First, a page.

- The Washington Times - Tuesday, December 8, 2009

An American citizen traveled to Mumbai multiple times in recent years to scout potential targets and entry points for the 10 Islamist guerrillas who killed 166 people last year during a several-day terrorist attack, federal authorities said Monday.

David Coleman Headley, who already stood accused of plotting to attack the Danish newspaper that published the notorious Muhammad cartoons, is the first American charged in the Mumbai attacks.

Authorities with the Justice Department say Mr. Headley, who is cooperating with counterterrorism investigators, admitted to taking part in the Mumbai plot.

Mr. Headley, 49, was charged Monday in federal court in Chicago with conspiracy to bomb places of public use in India, conspiracy to murder and maim in India, and murder in the deaths of six U.S. nationals in India.

The charges were filed in a document known as a criminal information, which typically signals that a defendant plans to plead guilty. Mr. Headley is being held in federal prison in Illinois.

The six Americans - Ben Zion Chroman; Gavriel Holtzberg; Sandeep Jeswani; Alan Scherr; his daughter, Naomi Scherr; and Aryeh Leibish Teitelbaum - were killed by members of Lashkar-e-Taiba, an Islamist group that aims to expel India from the disputed state of Jammu and Kashmir.

Authorities said the group called on Mr. Headley in 2005 to help plot the attack.

Mr. Headley, a U.S.-born Muslim of Pakistani descent, was named Daood Gilani at the time, authorities said. But he changed his name so that he could travel to India and appear to be an American with no relationship either to Islam or to Pakistan.

During multiple trips to Mumbai between 2006 and 2008, authorities said, Mr. Headley took photographs and recorded video of the Taj Mahal hotel, the Oberoi hotel, and other locations in the city that ultimately became the targets of machine-gun and grenade attacks.

Authorities said Mr. Headley also took boat trips and recorded video around Mumbai harbor, which ultimately served as the launching site for the attack.

Mr. Headley traveled to Pakistan after his trips to India to meet other members of Lashkar-e-Taiba and give them the images he had taken and describe the various locations he had scouted. Authorities said Mr. Headley’s relationship with the terrorist group began several years earlier and that he had attended multiple training camps in Pakistan beginning in 2002.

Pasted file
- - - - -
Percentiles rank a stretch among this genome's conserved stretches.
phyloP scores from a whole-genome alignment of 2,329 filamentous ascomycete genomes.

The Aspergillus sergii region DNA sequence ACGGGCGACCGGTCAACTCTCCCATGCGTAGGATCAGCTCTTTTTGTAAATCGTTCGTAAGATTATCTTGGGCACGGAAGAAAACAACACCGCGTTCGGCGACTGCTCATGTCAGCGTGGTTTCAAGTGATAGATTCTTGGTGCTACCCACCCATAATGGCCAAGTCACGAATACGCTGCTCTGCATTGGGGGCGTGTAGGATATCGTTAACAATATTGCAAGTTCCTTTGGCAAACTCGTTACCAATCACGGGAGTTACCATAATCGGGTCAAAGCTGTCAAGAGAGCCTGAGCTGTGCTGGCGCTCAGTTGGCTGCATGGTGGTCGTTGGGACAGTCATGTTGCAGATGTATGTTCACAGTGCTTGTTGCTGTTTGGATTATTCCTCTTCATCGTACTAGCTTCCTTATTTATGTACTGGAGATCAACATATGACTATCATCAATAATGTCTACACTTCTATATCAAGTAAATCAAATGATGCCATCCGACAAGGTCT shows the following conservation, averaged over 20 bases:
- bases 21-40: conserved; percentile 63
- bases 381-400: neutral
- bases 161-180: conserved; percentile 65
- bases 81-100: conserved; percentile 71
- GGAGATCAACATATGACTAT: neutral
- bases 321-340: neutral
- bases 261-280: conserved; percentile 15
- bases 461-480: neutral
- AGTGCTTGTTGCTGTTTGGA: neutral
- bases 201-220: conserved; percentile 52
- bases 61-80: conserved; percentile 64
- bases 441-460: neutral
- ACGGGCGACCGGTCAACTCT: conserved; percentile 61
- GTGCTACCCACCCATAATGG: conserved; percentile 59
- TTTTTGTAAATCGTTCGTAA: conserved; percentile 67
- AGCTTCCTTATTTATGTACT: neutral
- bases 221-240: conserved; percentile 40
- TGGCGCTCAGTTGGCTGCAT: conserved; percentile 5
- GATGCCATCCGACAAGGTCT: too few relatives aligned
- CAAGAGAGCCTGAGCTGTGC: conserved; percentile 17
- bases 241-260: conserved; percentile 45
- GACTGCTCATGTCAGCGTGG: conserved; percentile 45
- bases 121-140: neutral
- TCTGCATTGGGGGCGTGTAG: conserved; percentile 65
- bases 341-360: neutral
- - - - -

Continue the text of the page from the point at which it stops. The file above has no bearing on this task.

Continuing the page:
The 10 Lashkar-e-Taiba guerrillas were all from Pakistan; nine were killed by Indian commandos, and one was captured alive.

Mr. Headley returned to India earlier this year to scout for future possible targets, including the National Defense College in Delhi, authorities said.

Each time he returned to India, authorities said, Mr. Headley used the same cover story: He was looking for new locations for First World Immigration Services, an American immigration-services company.

Authorities said Mr. Headley used the same cover story when he traveled to Denmark as part of the plot to attack the newspaper, Jyllands-Posten, which published a dozen cartoons in 2005 that many Muslims found offensive, including one in which the Islamic prophet Muhammad has a bomb nestled in the turban on his head.

The owner of the immigration business, Tahawwur Hussain Rana, a 48-year-old Pakistani national and Canadian citizen, also has been charged in that plot, which investigators said the conspirators dubbed “The Mickey Mouse Project.”

Mr. Headley was apprehended Oct. 3 at Chicago’s O’Hare International Airport before boarding a flight to Philadelphia. Authorities say his final destination was Pakistan.

In his luggage, investigators say they found a phone number for Abdur Rehman Hashim Syed, a retired major in the Pakistani army who is a member of Lashkar-e-Taiba. Authorities say he was involved in plotting the attack against the newspaper.

Mr. Syed was indicted Monday in U.S. court on charges of conspiracy to murder and maim persons in a foreign country, and providing material support to a foreign terrorism conspiracy.

Mr. Syed is not in custody and is thought to be living in Pakistan. The indictment says he had been arrested by Pakistani authorities last summer, but was later released. The indictment does not describe the details of his arrest or release.

Copyright © 2018 The Washington Times, LLC. Click here for reprint permission.

The Washington Times Comment Policy

The Washington Times welcomes your comments on Spot.im, our third-party provider. Please read our Comment Policy before commenting.


Click to Read More and View Comments

Click to Hide